Keywords

Sensor Observation Service; Internet of Things; syntactic interoperability; SOS 2.0.0

Location

Session A2: Interoperability, Reusability, and Integrated Systems

Start Date

12-7-2016 3:30 PM

End Date

12-7-2016 3:50 PM

Description

Every-day devices are being miniaturized, equipped with transducers and transformed into internet-connected sensor nodes. Above smart-devices, not only can sense their surroundings, but could also store and disseminate their observations. While Internet of the Things (IoT) introduces a new, dynamic, participatory ecosystem of decentralized and collaborative devices, intrinsic heterogeneity hinders its full realization. Diversity of smart-devices and their resulting data formats, demands for interoperable data curation solutions. Open Geospatial Consortium (OGC) has put significant work towards interoperable data interchange. Through Sensor Web Enablement (SWE) and its related service interfaces, and information models, OGC offers syntactic and semantic interoperability. Sensor Observation Service (SOS), is a well-established, pull-based service interface. Through its web service specification, clients are provided with interoperable means for accessing sensor observations. In this work, we investigate the SOS suitability to operate in an environment of restrained-capabilities’ devices (in terms of bandwidth and processing power). We argue, that current SOS design ill performs in specific temporal and/or spatial requests, and we present a new one. Suggested design was motivated by IoT features (i.e. limited-capabilities devices and opportunistic internet connection), and drafted so as to have a non-invasive nature (e.g. a SOS server, implementing our design can be reached in most cases, by current SOS clients). Our proposed SOS design is based on progressive data transmission, facilitates selective data retrieval, and adds a disruption/fault-tolerant attribute to the standard itself, while ensuring the “no a-priori knowledge” SOS specification. Finally, implementing both designs, current and proposed, incorporating them into SOS servers, and evaluating them against two case-studies, we demonstrate that our design leads to high-performance in some cases (e.g. irregular timeseries), while adds only a little overhead in all others.

 
Jul 12th, 3:30 PM Jul 12th, 3:50 PM

OGC Sensor Observation Service: Past, Present, Internet of the Things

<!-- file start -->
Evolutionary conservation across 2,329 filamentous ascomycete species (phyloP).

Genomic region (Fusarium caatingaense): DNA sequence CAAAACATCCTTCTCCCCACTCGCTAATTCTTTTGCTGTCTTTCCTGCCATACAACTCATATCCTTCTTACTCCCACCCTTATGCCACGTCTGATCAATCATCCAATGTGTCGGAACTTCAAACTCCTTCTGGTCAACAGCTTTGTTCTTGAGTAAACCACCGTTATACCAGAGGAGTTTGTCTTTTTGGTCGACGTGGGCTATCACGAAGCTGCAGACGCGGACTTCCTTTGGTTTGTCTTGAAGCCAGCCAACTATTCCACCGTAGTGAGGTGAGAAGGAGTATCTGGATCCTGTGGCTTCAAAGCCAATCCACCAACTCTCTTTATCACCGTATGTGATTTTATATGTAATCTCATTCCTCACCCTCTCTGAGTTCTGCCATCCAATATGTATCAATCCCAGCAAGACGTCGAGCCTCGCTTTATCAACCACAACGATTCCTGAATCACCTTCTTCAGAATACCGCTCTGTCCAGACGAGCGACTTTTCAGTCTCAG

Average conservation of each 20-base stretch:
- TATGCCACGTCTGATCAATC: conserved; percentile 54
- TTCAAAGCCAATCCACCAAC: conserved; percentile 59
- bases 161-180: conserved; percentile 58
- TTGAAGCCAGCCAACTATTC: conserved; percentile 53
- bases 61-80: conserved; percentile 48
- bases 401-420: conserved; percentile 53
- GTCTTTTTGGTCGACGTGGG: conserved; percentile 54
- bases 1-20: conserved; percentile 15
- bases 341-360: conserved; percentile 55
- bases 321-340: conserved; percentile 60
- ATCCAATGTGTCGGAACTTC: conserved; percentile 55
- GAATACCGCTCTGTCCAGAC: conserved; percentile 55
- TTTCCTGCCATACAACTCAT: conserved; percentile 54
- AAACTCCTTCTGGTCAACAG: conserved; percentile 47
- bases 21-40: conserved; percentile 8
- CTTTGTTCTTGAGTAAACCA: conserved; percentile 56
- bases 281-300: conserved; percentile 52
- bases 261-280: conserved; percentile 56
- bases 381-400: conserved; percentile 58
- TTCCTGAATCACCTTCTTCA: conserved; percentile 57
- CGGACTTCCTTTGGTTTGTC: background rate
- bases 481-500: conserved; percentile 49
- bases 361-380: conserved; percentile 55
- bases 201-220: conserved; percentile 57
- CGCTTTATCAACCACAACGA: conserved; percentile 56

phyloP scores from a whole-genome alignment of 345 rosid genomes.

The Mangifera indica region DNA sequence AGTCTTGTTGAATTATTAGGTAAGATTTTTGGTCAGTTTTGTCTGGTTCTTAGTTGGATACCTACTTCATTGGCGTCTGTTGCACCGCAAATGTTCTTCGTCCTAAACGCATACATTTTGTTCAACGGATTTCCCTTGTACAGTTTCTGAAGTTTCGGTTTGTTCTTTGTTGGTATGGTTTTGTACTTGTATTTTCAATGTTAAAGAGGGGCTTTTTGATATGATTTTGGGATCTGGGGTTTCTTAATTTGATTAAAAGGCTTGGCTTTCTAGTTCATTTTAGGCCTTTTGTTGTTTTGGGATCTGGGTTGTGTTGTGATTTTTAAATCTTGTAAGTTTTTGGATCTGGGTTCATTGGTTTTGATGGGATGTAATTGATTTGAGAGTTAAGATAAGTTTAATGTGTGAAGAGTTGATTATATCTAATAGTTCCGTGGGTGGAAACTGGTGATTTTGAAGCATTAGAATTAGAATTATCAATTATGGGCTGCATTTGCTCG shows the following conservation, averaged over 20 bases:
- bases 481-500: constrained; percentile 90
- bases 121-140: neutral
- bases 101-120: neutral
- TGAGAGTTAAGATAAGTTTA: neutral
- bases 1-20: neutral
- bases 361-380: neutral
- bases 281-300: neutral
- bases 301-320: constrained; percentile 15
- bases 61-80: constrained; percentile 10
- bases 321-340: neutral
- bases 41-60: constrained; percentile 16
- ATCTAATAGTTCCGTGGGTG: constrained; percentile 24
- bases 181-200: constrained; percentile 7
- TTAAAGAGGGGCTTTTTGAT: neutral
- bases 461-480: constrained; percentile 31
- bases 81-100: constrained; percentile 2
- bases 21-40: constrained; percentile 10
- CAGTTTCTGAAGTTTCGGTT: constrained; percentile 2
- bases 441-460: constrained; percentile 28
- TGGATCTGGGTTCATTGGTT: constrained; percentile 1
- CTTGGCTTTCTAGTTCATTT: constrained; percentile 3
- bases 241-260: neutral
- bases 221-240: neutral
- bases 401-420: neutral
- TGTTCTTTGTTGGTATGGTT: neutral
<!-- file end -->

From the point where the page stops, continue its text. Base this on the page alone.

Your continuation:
Session A2: Interoperability, Reusability, and Integrated Systems

Every-day devices are being miniaturized, equipped with transducers and transformed into internet-connected sensor nodes. Above smart-devices, not only can sense their surroundings, but could also store and disseminate their observations. While Internet of the Things (IoT) introduces a new, dynamic, participatory ecosystem of decentralized and collaborative devices, intrinsic heterogeneity hinders its full realization. Diversity of smart-devices and their resulting data formats, demands for interoperable data curation solutions. Open Geospatial Consortium (OGC) has put significant work towards interoperable data interchange. Through Sensor Web Enablement (SWE) and its related service interfaces, and information models, OGC offers syntactic and semantic interoperability. Sensor Observation Service (SOS), is a well-established, pull-based service interface. Through its web service specification, clients are provided with interoperable means for accessing sensor observations. In this work, we investigate the SOS suitability to operate in an environment of restrained-capabilities’ devices (in terms of bandwidth and processing power). We argue, that current SOS design ill performs in specific temporal and/or spatial requests, and we present a new one. Suggested design was motivated by IoT features (i.e. limited-capabilities devices and opportunistic internet connection), and drafted so as to have a non-invasive nature (e.g. a SOS server, implementing our design can be reached in most cases, by current SOS clients). Our proposed SOS design is based on progressive data transmission, facilitates selective data retrieval, and adds a disruption/fault-tolerant attribute to the standard itself, while ensuring the “no a-priori knowledge” SOS specification. Finally, implementing both designs, current and proposed, incorporating them into SOS servers, and evaluating them against two case-studies, we demonstrate that our design leads to high-performance in some cases (e.g. irregular timeseries), while adds only a little overhead in all others.